When we consider the role of leadership, we don’t automatically think of it as a service. More often than not, we hold it up as a great privilege and a great honor. But leaders will agree the role comes with some perks. And yet it is truly more than just a job. The service of leadership is first and foremost a vocation, a calling, that as it was with David, it is more about being a shepherd and a servant.
Today we honor Our Lord Jesus Christ, King of the Universe. Now there’s a title to end all titles. For what greater privilege and honor is there than that of King of the Universe? Even titles that sound like it give the impression they can measure up to it. But they really can’t. The World Cup? The World Series Champions? Secretary General of the United Nations? Miss Universe? President of the United Federation of Planets? It’s a Star Trek thing; I just discovered. And whatever glorious image crosses our minds when we stop to think of these positions of great privilege and honor, whether real or fictitious, stands in direct opposition to the image that the gospel offers us today.
We behold our glorious King of the Universe hanging on a cross between two thieves, naked, bruised, and bloodied, a far cry from the world of glitter and glamour that often accompanies the kind of leadership we have come to know. As shepherd and servant after God’s own heart, he offered the ultimate sacrifice of his very own life for the sheep of God’s flock. He brought about our adoption as God’s children, and the healing of our alienation one from another caused by our selfishness, our pride, our greed, our lust, and our jealousy. Throughout his short ministry among us, he often spoke of God the Father’s great compassion for his prodigal daughters and sons. He welcomed sinners and outcasts. He healed the broken, fed the hungry, and blessed the children. He was constantly inviting the proud-hearted, the self-righteous, and the arrogant to humbly acknowledge their own need for repentance. And with his last breath, instead of calling on the army of the heavenly host of angels to his defense, he promised a thief a place in paradise.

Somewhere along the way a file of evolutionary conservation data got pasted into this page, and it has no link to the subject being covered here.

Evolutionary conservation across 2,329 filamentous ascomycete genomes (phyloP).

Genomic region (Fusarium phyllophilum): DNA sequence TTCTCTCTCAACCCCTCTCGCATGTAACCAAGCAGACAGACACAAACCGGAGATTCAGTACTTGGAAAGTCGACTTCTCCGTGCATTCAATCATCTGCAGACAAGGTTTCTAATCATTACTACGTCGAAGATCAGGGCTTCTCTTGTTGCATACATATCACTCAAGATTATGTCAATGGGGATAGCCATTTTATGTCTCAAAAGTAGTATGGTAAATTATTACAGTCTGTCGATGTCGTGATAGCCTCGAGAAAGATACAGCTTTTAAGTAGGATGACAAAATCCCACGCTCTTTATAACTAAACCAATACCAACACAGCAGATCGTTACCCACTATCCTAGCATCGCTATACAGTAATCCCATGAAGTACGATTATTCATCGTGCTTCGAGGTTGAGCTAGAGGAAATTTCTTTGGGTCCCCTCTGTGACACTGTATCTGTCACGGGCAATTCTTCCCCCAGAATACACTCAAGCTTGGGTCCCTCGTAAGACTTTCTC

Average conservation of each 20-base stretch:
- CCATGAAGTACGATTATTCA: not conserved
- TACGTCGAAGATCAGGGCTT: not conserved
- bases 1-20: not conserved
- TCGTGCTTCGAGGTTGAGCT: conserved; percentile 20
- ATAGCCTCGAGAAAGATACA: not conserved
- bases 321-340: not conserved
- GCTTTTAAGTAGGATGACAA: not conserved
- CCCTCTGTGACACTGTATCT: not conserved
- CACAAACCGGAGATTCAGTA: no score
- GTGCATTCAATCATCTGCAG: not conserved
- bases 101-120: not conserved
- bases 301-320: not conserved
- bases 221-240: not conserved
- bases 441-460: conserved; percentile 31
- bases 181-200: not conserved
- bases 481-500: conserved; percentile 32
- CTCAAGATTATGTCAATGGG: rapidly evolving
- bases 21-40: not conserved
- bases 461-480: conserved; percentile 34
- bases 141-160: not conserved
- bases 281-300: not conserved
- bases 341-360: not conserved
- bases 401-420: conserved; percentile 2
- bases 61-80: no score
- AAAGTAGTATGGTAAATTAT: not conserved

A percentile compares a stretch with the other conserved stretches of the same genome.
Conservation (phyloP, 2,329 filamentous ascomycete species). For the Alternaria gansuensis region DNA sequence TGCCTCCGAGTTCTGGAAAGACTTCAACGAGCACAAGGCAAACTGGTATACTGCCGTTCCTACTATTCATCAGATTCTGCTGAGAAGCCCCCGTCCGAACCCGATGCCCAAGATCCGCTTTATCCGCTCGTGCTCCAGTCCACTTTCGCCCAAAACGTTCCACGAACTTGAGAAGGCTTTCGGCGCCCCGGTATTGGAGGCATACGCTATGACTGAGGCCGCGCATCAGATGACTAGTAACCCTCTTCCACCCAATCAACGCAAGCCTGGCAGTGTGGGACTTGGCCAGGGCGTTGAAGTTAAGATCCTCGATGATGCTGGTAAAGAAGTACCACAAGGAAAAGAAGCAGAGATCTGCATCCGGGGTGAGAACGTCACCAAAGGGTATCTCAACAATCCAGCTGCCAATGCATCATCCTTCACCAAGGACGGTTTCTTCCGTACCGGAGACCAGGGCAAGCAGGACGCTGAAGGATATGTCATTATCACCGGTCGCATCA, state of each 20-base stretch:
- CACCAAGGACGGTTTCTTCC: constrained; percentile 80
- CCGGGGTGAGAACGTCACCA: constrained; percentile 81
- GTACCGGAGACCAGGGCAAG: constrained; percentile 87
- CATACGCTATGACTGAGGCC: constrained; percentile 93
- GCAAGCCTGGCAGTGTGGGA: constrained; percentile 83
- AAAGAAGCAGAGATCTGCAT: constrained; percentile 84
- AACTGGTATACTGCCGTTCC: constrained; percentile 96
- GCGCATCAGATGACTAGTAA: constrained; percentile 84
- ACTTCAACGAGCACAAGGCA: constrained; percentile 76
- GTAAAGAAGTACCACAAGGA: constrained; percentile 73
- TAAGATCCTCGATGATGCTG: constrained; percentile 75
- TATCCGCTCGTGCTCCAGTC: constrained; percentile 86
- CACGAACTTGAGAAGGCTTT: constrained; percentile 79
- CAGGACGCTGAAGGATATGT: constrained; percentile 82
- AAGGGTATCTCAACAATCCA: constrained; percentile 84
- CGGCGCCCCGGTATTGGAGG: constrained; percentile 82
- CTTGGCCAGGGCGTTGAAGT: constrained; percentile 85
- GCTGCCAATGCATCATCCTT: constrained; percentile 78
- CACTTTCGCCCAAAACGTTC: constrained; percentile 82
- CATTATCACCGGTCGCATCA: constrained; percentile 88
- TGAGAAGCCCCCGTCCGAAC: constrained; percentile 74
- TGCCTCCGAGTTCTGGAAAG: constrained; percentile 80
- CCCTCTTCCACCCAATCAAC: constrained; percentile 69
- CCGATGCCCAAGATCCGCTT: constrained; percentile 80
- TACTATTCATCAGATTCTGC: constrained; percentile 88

The model of leadership for those who follow in Jesus’ footsteps is primarily one of shepherd and servant. And it runs afoul of the kind of leadership that is celebrated and rewarded with wealth and fame and power by those who belong to this world. It’s quite telling that we can all generally agree about what makes a good leader. And yet good leaders are not so easy to find.
Two weeks ago, I was exhausted and cranky after celebrating three funerals back to back to back. I’m not complaining, just stating the facts. I embrace it as my vocation being sent as shepherd to God’s flock here at St. John. I admit that I am not always motivated to be shepherd and servant after God’s own heart. So when you catch me at a time like that, I beg your patience and forgiveness. The promise of a retirement plan that’s out of this world isn’t always so attractive and comforting. So this past week, I figured God would let me get off relatively easier. I thought I’d be able to accomplish everything I needed to accomplish, meet my deadlines, keep my cool, not disappoint anyone too badly. But several times I came to a much deeper understanding of what it means to be a shepherd and servant after God’s own heart. Being pastor of St. John the Evangelist Church in Waynesboro might bring a certain notoriety these days, but I can assure you, not the kind with riches and power and fame and glory that would make anyone want my job. It’s not anything like the cross Jesus is nailed to, close, but not.
Rolo B Castillo © 2019